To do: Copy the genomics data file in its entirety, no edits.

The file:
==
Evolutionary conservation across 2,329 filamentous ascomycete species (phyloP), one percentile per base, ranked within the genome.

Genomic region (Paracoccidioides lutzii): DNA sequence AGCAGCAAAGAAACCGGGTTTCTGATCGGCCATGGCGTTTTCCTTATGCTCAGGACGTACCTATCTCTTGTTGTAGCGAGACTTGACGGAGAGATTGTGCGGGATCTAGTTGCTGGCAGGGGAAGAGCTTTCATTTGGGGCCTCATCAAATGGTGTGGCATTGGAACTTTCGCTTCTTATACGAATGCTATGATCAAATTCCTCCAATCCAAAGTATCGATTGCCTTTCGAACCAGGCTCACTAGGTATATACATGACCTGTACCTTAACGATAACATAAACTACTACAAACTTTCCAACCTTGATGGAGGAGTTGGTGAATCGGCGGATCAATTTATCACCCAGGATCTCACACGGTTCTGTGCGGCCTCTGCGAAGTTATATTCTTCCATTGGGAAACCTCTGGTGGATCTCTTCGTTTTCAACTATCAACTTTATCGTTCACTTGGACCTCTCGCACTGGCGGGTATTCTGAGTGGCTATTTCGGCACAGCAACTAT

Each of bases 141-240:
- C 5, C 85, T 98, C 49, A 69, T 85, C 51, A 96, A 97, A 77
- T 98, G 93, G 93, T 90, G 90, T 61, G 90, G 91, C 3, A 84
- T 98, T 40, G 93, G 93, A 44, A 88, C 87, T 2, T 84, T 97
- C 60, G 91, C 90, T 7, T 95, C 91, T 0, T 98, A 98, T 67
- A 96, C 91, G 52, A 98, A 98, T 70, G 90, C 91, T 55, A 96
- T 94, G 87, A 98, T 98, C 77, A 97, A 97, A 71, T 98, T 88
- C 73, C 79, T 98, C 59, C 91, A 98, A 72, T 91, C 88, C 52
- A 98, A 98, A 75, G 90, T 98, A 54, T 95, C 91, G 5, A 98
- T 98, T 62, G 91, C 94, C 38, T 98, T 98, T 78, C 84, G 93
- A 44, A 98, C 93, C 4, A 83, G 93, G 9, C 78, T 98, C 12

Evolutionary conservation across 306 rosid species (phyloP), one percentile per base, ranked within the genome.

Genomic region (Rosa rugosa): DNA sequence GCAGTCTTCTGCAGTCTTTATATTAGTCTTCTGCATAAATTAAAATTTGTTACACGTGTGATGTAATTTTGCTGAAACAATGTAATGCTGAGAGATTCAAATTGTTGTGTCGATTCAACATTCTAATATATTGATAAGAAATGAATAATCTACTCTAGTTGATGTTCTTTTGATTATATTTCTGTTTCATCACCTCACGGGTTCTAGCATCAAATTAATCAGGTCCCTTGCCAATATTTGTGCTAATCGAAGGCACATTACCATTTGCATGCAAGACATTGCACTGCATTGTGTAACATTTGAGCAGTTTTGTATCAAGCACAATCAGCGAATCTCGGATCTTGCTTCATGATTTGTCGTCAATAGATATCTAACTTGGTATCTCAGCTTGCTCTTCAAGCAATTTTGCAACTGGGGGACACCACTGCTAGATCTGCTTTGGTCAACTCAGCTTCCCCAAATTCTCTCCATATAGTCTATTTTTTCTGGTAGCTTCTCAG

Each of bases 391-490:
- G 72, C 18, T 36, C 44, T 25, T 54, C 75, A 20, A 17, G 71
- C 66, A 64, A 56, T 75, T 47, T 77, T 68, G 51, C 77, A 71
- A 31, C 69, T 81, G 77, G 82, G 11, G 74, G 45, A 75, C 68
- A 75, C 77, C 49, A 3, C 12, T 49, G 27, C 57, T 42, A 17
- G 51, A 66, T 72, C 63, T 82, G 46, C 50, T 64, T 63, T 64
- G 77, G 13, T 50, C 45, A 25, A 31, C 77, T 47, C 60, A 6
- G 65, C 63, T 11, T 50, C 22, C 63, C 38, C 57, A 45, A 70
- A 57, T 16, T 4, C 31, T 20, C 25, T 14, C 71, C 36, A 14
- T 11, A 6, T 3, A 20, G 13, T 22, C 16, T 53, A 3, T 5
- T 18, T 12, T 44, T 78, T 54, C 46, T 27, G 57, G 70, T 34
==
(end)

Evolutionary conservation across 2,329 filamentous ascomycete species (phyloP), one percentile per base, ranked within the genome.

Genomic region (Paracoccidioides lutzii): DNA sequence AGCAGCAAAGAAACCGGGTTTCTGATCGGCCATGGCGTTTTCCTTATGCTCAGGACGTACCTATCTCTTGTTGTAGCGAGACTTGACGGAGAGATTGTGCGGGATCTAGTTGCTGGCAGGGGAAGAGCTTTCATTTGGGGCCTCATCAAATGGTGTGGCATTGGAACTTTCGCTTCTTATACGAATGCTATGATCAAATTCCTCCAATCCAAAGTATCGATTGCCTTTCGAACCAGGCTCACTAGGTATATACATGACCTGTACCTTAACGATAACATAAACTACTACAAACTTTCCAACCTTGATGGAGGAGTTGGTGAATCGGCGGATCAATTTATCACCCAGGATCTCACACGGTTCTGTGCGGCCTCTGCGAAGTTATATTCTTCCATTGGGAAACCTCTGGTGGATCTCTTCGTTTTCAACTATCAACTTTATCGTTCACTTGGACCTCTCGCACTGGCGGGTATTCTGAGTGGCTATTTCGGCACAGCAACTAT

Each of bases 141-240:
- C 5, C 85, T 98, C 49, A 69, T 85, C 51, A 96, A 97, A 77
- T 98, G 93, G 93, T 90, G 90, T 61, G 90, G 91, C 3, A 84
- T 98, T 40, G 93, G 93, A 44, A 88, C 87, T 2, T 84, T 97
- C 60, G 91, C 90, T 7, T 95, C 91, T 0, T 98, A 98, T 67
- A 96, C 91, G 52, A 98, A 98, T 70, G 90, C 91, T 55, A 96
- T 94, G 87, A 98, T 98, C 77, A 97, A 97, A 71, T 98, T 88
- C 73, C 79, T 98, C 59, C 91, A 98, A 72, T 91, C 88, C 52
- A 98, A 98, A 75, G 90, T 98, A 54, T 95, C 91, G 5, A 98
- T 98, T 62, G 91, C 94, C 38, T 98, T 98, T 78, C 84, G 93
- A 44, A 98, C 93, C 4, A 83, G 93, G 9, C 78, T 98, C 12

Evolutionary conservation across 306 rosid species (phyloP), one percentile per base, ranked within the genome.

Genomic region (Rosa rugosa): DNA sequence GCAGTCTTCTGCAGTCTTTATATTAGTCTTCTGCATAAATTAAAATTTGTTACACGTGTGATGTAATTTTGCTGAAACAATGTAATGCTGAGAGATTCAAATTGTTGTGTCGATTCAACATTCTAATATATTGATAAGAAATGAATAATCTACTCTAGTTGATGTTCTTTTGATTATATTTCTGTTTCATCACCTCACGGGTTCTAGCATCAAATTAATCAGGTCCCTTGCCAATATTTGTGCTAATCGAAGGCACATTACCATTTGCATGCAAGACATTGCACTGCATTGTGTAACATTTGAGCAGTTTTGTATCAAGCACAATCAGCGAATCTCGGATCTTGCTTCATGATTTGTCGTCAATAGATATCTAACTTGGTATCTCAGCTTGCTCTTCAAGCAATTTTGCAACTGGGGGACACCACTGCTAGATCTGCTTTGGTCAACTCAGCTTCCCCAAATTCTCTCCATATAGTCTATTTTTTCTGGTAGCTTCTCAG

Each of bases 391-490:
- G 72, C 18, T 36, C 44, T 25, T 54, C 75, A 20, A 17, G 71
- C 66, A 64, A 56, T 75, T 47, T 77, T 68, G 51, C 77, A 71
- A 31, C 69, T 81, G 77, G 82, G 11, G 74, G 45, A 75, C 68
- A 75, C 77, C 49, A 3, C 12, T 49, G 27, C 57, T 42, A 17
- G 51, A 66, T 72, C 63, T 82, G 46, C 50, T 64, T 63, T 64
- G 77, G 13, T 50, C 45, A 25, A 31, C 77, T 47, C 60, A 6
- G 65, C 63, T 11, T 50, C 22, C 63, C 38, C 57, A 45, A 70
- A 57, T 16, T 4, C 31, T 20, C 25, T 14, C 71, C 36, A 14
- T 11, A 6, T 3, A 20, G 13, T 22, C 16, T 53, A 3, T 5
- T 18, T 12, T 44, T 78, T 54, C 46, T 27, G 57, G 70, T 34